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                          • #43
                            Originally posted by nslay View Post
                            Those all look like a whole lot of the same thing... Same ideas, new syntax. Can you provide examples of legacy hacks and how Scala, Haskell and F# are actually better than languages like C# or Java?
                            Java has this horrific convention of writing getters/setters everywhere because you can't change a variable to a function without breaking source + binary compatability.

                            C# automates this with properties, but in some ways it's even worse. There is no reason C# should have both mostly redundant language constructs of variables/fields and properties. You can have a local variable, but not a local property. You can have an instance variable, but generally you can always replace it with an instance property. "readonly" works on instance/class fields, but not properties and not local variables, and it's different from const. If you want a read only property, that uses a completely separate syntax. Props can be overridden, variables can not. The "var" type inference mechanism works with local variables, but not instance variables or class variables or properties or function return values. What a complete chaotic mess!!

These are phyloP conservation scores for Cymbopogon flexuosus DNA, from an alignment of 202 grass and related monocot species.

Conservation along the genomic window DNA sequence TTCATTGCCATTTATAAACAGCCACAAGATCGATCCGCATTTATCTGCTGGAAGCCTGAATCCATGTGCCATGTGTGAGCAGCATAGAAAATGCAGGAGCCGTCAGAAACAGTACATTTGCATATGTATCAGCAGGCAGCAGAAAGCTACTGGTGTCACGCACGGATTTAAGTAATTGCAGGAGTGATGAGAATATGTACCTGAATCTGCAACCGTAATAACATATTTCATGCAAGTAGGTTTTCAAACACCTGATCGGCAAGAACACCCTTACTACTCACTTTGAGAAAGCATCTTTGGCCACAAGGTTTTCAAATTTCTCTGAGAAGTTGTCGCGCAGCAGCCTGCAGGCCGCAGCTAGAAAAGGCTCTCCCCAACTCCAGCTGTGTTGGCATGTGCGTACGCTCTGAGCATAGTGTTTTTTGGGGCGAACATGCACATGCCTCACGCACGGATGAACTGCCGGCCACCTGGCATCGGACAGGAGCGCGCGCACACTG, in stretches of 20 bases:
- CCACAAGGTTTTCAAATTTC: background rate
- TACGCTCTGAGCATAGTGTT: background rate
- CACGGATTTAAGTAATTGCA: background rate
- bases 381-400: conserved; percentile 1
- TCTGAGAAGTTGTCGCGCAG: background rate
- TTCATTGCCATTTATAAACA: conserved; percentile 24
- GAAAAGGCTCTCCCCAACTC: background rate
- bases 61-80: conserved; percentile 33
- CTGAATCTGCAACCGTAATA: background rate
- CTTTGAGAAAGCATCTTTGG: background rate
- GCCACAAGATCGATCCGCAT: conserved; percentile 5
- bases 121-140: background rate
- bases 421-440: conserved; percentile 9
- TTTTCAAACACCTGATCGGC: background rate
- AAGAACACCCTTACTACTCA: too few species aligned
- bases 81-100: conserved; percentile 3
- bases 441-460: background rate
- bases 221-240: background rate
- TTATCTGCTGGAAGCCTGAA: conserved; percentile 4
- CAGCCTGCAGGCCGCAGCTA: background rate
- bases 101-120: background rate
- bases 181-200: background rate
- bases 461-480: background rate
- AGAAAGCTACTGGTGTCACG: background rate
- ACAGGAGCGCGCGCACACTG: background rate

Scala has var (read/write) and val (read only) and that's it. Whether you use them as local var/vals, instance var/vals, or singleton var/vals, they work the same and use the same syntax and don't need a myriad of weird rules and legacy syntaxes and keywords. Type inference works in all cases and also works similarly with function return types.

                            null. Scala/F# support null for Java/C# interop, but native Scala/F# otherwise doesn't use null at all. Option is a much better solution than null. C#'s nullable types are a much weaker partial solution, which is why Microsoft's newer F# uses Option.